Google News Goes RSS and Atom

Google, the premier internet search engine is fast becoming one of the favored sources of news on the net. Now, rather than requiring users to visit the Google News website, Google is delivering information via RSS (Really Simple Syndication) and Atom formats. Using XML (Extensible Markup Language), RSS and Atom formats enable users of aggregation software, commonly called RSS readers, to select topics and receive all available articles currently in publication that are related to that topic.

Dave’s Opinion
RSS is a media delivery format that has excited me for many years. Not only is the format convenient for readers, it’s a simple process for publishers to create an RSS feed, especially from a blog. In fact, most blogging software will automatically create an RSS feed, which can be directly accessed by readers.

The current grail sought by digital marketers is a technology that will easily enable the insertion of interstitial and integral advertisements into RSS feeds and their constituent articles.

I’ve found the most convenient RSS/Atom reader is the Feedview extension for Firefox, a free download from Mozilla’s website. Using Feedview and Firefox’s toolbar-level bookmarks, I can keep access any of my two dozen or so favorite RSS feeds with only a couple of mouse clicks. This is a much faster way of accessing the current news reports than visiting an equal number of separate websites.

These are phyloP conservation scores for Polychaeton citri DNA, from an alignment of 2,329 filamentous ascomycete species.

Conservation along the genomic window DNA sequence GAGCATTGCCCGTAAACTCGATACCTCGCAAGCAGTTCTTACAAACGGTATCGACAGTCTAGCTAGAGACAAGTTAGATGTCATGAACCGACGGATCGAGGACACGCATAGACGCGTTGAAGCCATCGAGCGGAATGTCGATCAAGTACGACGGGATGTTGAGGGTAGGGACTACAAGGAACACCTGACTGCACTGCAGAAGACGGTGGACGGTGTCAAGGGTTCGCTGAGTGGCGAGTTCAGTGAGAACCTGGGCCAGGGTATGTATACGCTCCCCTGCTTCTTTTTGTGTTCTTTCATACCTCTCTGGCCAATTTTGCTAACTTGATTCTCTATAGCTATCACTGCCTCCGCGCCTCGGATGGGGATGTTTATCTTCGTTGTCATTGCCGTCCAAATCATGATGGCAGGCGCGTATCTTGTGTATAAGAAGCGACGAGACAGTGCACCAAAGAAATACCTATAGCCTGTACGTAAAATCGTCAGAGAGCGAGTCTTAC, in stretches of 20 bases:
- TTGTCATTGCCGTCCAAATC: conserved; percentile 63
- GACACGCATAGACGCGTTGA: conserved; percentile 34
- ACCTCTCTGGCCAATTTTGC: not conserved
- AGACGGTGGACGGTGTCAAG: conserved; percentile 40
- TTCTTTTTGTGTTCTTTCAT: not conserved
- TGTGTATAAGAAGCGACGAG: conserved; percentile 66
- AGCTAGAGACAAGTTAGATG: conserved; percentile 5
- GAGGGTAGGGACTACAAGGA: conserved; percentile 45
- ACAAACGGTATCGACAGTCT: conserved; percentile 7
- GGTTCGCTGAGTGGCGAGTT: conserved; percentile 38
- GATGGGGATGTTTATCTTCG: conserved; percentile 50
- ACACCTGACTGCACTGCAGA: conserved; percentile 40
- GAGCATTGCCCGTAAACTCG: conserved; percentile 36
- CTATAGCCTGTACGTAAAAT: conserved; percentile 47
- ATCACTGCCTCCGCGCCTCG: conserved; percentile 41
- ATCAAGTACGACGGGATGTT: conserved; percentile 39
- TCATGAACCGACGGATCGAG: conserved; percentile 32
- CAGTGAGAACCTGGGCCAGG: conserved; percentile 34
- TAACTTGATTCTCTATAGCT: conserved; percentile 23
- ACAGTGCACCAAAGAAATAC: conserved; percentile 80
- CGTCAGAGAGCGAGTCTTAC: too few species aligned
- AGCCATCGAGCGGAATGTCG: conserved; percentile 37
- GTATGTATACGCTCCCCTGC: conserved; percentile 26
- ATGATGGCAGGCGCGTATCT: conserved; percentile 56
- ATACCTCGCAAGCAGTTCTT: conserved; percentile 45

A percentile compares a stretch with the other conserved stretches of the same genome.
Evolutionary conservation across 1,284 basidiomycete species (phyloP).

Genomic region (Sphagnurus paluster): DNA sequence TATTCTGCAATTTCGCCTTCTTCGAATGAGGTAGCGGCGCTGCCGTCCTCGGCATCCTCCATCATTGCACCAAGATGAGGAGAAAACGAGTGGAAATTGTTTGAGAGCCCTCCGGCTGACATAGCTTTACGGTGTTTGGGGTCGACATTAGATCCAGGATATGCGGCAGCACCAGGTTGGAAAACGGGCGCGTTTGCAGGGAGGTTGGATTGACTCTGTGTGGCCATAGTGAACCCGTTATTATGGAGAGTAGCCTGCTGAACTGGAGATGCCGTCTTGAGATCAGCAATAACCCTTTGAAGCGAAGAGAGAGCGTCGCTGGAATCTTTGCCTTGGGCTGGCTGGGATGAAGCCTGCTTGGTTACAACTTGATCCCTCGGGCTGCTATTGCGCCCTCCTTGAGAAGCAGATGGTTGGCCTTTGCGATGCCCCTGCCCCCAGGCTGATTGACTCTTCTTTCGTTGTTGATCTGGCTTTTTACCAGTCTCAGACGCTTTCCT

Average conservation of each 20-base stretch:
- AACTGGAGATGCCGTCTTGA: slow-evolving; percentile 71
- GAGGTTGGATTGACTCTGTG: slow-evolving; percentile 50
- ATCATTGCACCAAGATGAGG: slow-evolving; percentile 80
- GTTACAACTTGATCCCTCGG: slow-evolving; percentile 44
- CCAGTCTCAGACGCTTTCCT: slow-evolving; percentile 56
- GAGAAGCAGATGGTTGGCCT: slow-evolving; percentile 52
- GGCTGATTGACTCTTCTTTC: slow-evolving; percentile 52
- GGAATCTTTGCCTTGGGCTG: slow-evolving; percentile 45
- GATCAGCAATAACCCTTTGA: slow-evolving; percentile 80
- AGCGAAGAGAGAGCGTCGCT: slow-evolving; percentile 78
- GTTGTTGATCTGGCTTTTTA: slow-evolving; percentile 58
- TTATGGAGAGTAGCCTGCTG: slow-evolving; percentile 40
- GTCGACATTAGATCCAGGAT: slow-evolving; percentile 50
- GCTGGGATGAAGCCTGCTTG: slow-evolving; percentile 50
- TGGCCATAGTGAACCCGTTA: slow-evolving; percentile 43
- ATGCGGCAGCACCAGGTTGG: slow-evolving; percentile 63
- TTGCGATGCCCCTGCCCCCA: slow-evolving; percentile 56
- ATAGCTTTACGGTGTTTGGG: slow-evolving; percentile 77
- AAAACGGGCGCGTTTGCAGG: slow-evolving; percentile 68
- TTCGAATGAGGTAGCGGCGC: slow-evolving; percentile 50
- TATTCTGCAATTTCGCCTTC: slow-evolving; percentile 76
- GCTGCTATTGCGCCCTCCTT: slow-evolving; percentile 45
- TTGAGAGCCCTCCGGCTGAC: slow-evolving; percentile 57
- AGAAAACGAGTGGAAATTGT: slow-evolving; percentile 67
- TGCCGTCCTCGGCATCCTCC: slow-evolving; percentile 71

Call for Comments
What do you think? Leave your comments below.

Google News (RSS/Atom feed hyperlinks in left margin)

Feedview Extension

About geeknews

Todd Cochrane is the Founder of Geek News Central and host of the Geek News Central Podcast. He is a Podcast Hall of Fame Inductee and was one of the very first podcasters in 2004. He wrote the first book on podcasting, and did many of the early Podcast Advertising deals in the podcasting space. He does two other podcasts in addition to Geek News Central. The New Media Show and Podcast Legends.

One thought on “Google News Goes RSS and Atom

  1. I prefer Bloglines – it’s not dependant on where you are. I find myself reading my feeds in really strange places (university, home, work) all the time, and installing an extension everywhere and somehow carrying around a list of all those feeds (120+) would be a real mess :-P

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